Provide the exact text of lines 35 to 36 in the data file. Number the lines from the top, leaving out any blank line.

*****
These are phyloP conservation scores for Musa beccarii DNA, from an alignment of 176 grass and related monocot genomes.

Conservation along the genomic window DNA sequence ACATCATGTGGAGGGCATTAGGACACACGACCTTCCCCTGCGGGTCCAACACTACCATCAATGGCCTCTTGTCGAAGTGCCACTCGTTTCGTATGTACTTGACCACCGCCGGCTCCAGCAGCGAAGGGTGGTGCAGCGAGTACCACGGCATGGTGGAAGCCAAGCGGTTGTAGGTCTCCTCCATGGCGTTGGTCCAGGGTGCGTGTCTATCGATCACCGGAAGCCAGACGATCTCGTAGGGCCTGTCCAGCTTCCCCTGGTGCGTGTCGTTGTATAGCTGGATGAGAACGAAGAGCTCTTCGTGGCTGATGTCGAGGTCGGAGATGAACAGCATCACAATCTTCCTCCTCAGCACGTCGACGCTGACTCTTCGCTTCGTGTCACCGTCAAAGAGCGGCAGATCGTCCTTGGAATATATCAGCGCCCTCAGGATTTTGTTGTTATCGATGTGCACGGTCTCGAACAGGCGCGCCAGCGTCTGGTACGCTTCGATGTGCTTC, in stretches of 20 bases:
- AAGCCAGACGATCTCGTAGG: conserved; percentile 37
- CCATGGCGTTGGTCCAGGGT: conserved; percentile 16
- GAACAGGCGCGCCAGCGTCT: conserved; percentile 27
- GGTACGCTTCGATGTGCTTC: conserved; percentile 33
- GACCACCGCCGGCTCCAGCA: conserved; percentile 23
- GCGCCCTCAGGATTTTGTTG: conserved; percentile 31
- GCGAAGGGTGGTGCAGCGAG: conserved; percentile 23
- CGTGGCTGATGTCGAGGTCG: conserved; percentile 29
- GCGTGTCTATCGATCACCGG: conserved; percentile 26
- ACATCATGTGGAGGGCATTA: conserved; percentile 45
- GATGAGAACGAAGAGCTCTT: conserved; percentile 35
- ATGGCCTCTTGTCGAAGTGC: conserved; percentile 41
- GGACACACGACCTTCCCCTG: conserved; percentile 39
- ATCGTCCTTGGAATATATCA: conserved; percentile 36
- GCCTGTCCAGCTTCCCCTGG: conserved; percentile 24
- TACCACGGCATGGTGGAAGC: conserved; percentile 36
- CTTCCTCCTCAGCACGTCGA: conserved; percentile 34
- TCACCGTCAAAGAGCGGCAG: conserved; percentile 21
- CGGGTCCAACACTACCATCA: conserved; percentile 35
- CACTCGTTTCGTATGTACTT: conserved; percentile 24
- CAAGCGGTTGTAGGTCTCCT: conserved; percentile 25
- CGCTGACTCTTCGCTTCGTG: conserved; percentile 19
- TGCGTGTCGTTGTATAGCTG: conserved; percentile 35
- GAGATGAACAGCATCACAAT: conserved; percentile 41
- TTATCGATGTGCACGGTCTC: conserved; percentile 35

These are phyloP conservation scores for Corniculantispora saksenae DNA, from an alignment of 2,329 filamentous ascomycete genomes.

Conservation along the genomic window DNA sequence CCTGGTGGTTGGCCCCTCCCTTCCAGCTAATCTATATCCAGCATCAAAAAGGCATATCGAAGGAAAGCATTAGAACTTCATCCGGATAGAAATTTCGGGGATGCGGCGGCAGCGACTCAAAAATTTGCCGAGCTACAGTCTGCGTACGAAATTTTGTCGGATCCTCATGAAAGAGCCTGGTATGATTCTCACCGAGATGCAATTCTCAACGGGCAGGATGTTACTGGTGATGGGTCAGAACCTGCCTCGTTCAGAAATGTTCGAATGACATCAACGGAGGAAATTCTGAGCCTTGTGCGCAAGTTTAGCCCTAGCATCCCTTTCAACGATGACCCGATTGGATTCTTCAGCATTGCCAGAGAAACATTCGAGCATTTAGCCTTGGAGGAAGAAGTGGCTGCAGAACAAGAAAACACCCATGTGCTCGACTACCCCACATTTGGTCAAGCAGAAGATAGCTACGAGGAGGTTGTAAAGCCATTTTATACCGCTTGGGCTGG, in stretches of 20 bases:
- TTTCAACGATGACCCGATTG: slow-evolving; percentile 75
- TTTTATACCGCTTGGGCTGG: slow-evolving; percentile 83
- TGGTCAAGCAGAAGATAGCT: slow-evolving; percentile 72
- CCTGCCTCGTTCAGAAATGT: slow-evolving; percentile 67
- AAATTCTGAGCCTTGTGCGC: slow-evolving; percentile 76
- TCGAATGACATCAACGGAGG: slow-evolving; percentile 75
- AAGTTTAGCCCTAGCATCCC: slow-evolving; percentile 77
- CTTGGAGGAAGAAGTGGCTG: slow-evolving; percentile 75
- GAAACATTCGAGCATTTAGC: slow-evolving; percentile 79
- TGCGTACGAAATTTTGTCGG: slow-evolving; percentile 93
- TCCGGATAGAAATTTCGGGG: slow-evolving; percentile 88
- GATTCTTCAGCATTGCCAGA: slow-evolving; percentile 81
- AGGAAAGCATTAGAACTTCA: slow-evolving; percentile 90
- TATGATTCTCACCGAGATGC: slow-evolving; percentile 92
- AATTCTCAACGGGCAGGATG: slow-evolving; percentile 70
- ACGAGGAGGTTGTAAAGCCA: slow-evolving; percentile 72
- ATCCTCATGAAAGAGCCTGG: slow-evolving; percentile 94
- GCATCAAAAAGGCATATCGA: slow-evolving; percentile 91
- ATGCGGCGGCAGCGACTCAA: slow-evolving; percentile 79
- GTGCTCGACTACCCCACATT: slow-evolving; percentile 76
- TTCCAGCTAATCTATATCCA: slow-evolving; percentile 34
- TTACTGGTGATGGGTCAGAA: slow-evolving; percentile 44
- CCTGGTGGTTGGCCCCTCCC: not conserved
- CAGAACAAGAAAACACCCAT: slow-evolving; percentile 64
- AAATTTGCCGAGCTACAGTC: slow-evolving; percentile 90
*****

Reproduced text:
- TCGAATGACATCAACGGAGG: slow-evolving; percentile 75
- AAGTTTAGCCCTAGCATCCC: slow-evolving; percentile 77